The Three Saints and the Six Continents

The Russian Emigration expressed the truths ‘For the Faith, for the Tsar, for Rus’ with a more refined purity and much more extended significance than ever before. The three values of faithfulness, bravery and truthfulness were above all expressed by the Three New Hierarchs, after apostates expressed the opposite of ‘For the Faith, for the Tsar and For Rus’ in their ‘treachery, cowardice and deceit’ which caused the 1917 Revolution and brought persecution to the faithful. And these Three New Pillars of Orthodoxy completed their lives on three different continents: St Jonah in China in Asia; St Seraphim in Bulgaria in Europe and St John in San Francisco in North America. It is this, the global reality of Rus, which the Church inside Russia is now learning from us in our outposts here.

It is for this reason that we now have their Icon in our Church in Colchester, showing the Three Saints full length against the blue and green background of the planet – St John walking and blessing North and South America (where his parents went to live), St Seraphim walking and blessing Europe and Africa (where some of his spiritual children went to live), and St Jonah walking and blessing Asia and Oceania (where some of his spiritual children went to live). All of them walk beneath the Protecting Veil of the Directress of the Church here, the Kursk-Root Mother of God, the Icon of the Sign, She Who Shows the Way.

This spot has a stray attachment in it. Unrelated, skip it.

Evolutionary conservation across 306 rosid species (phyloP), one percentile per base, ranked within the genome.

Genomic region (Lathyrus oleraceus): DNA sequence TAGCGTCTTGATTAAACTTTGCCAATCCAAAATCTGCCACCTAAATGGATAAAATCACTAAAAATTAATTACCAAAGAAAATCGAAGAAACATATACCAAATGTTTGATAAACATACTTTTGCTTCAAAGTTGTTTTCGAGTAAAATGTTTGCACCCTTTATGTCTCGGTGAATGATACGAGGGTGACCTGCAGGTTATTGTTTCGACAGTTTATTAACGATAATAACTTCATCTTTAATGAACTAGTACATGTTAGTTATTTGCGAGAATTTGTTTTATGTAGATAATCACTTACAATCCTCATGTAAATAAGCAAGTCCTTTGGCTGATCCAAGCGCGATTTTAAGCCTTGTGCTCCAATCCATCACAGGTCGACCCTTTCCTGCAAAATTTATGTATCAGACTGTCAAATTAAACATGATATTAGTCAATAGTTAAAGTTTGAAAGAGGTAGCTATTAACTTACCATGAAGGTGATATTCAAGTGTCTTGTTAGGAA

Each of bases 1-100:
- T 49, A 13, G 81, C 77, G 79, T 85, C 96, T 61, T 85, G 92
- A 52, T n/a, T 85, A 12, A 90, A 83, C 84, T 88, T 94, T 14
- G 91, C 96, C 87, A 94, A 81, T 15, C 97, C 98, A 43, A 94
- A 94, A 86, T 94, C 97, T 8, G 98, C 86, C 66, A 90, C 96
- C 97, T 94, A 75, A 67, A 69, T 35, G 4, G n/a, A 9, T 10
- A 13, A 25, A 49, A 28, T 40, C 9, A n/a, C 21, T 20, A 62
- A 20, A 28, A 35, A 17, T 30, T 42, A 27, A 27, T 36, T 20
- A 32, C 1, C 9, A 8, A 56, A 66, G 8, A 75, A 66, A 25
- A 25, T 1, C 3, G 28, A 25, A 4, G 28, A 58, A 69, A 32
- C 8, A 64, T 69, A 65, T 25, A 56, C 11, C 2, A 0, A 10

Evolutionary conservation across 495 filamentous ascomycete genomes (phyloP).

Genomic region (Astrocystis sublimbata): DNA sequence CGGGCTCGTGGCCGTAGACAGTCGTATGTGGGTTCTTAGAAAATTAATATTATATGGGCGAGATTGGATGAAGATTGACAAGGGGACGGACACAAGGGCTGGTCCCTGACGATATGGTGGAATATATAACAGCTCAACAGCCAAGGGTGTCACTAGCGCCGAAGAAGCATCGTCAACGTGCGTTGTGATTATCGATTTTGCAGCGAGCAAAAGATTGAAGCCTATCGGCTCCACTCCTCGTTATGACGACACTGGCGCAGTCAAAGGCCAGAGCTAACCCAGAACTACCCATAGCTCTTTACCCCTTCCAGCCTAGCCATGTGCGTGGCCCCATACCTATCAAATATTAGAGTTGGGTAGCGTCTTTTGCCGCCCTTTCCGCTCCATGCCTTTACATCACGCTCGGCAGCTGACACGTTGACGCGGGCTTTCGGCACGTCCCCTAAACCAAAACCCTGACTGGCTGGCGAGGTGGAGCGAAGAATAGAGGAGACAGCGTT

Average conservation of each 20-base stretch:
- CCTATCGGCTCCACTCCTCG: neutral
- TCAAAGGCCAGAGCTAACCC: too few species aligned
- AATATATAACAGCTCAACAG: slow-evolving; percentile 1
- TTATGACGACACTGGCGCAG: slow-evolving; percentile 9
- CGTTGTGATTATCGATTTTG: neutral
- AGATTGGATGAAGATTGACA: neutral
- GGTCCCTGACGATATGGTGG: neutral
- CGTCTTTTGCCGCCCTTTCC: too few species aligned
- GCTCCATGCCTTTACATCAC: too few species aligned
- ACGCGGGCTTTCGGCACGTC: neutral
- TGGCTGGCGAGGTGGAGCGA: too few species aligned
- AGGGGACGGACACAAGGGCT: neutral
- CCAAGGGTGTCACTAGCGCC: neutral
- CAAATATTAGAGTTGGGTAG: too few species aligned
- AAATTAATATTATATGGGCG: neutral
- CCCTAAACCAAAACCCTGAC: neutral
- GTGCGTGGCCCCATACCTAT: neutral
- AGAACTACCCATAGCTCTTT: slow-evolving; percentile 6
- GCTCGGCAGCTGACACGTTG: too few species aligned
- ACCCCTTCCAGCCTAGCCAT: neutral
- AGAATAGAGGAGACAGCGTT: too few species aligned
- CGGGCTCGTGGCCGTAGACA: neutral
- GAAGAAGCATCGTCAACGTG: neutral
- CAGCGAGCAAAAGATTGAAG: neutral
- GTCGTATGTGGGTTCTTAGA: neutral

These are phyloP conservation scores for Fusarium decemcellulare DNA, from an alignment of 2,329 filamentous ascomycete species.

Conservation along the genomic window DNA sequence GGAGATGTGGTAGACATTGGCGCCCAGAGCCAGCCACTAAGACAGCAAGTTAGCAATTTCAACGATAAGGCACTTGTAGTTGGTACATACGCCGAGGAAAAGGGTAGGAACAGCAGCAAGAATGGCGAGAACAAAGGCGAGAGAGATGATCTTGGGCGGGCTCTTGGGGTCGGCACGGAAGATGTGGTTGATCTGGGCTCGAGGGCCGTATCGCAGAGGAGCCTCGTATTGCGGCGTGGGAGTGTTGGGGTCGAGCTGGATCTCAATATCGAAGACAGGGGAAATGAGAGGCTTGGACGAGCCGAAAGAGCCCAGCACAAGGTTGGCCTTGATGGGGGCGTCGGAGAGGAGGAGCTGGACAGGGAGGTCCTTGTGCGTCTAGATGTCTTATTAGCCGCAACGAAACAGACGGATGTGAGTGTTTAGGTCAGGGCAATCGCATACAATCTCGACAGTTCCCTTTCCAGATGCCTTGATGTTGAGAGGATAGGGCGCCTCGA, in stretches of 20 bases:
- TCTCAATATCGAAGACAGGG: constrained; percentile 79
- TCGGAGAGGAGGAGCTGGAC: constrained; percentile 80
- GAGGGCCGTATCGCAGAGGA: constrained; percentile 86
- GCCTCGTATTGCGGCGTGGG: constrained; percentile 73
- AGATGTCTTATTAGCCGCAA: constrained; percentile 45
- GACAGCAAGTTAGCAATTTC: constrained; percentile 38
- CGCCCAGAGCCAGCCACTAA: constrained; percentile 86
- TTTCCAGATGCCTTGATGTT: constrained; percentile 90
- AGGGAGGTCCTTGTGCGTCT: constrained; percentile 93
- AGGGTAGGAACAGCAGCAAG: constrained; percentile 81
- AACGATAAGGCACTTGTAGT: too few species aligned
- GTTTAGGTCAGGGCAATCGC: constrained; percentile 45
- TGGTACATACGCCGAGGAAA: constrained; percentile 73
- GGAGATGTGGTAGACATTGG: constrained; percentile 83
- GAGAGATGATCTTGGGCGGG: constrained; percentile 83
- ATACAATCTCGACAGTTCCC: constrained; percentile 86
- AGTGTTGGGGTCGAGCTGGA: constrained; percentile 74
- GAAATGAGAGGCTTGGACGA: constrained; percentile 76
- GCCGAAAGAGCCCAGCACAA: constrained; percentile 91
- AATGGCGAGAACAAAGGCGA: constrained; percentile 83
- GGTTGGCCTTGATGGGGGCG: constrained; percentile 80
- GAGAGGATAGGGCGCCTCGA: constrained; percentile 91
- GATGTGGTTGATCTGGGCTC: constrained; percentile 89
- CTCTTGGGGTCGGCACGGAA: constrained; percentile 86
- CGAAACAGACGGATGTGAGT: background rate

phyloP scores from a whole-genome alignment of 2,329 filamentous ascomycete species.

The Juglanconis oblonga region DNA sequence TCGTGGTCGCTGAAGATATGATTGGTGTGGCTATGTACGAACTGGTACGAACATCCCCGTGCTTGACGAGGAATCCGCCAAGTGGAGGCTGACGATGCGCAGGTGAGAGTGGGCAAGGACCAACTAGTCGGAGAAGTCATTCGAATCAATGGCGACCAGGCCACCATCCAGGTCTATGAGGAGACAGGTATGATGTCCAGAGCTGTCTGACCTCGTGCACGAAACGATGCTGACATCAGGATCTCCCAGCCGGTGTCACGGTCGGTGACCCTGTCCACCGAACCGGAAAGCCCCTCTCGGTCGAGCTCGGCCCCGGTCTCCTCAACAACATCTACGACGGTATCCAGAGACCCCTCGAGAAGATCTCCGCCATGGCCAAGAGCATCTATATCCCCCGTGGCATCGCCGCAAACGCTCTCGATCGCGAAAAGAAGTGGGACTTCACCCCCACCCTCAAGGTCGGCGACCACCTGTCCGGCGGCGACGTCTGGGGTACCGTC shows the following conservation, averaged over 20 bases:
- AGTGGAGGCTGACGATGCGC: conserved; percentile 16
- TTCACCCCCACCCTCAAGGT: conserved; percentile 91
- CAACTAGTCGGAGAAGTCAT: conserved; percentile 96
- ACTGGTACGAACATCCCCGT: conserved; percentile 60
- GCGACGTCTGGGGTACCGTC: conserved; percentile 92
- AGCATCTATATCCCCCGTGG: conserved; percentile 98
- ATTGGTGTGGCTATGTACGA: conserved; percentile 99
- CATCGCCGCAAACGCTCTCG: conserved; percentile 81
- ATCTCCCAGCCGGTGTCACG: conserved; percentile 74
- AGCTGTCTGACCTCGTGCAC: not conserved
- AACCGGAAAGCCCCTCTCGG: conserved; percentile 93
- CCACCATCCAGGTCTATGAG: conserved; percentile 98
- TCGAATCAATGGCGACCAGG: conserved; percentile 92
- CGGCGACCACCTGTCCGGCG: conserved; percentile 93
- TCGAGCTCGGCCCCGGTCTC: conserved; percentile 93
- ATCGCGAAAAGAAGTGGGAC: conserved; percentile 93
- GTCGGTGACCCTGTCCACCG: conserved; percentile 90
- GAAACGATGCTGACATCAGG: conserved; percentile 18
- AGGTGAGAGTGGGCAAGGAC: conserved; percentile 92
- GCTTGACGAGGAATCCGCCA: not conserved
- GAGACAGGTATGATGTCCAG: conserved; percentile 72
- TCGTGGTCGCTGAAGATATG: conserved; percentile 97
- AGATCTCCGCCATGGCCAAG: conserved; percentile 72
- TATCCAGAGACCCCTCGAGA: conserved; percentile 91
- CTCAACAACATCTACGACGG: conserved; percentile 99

Thus, in this global age, we see all six inhabited Continents of the planet beneath the Protecting Veil of the Mother of God, blessed by the Three New Hierarchs, the Three New Pillars of Orthodoxy, the Three Saints of the Emigration, St Jonah, St Seraphim and St John. Their feasts, on 20 October, 26 February and 2 July respectively are spread almost equally, every four months, throughout the Church year, and each represents a new generation of Church life. Together they represent the essential identity, unique service, planetary mission and future of our whole Russian Orthodox Church, come forth from the past of Imperial Russia, now living in the present and worldwide.

Conclusion

All three saints are part of the historic contribution of the twentieth century to the common worldwide mission of our reunited Russian Orthodox Church now and in the future. We know that our Russian Orthodoxy – like all Traditional Orthodoxy – is being persecuted by the alien and secular mentality which has infiltrated parts of the Orthodox world. What better symbol of our common struggle for the Faith than this Icon of the Three Saints, all the fruit of Imperial Russia, all the fruit of the One Russian Church, and all of them our offering to the whole world for our common future?

Parish of St John of Shanghai, Colchester, Essex

Feast of the New Martyrs and Confessors of Russia

25 January/7 February 2021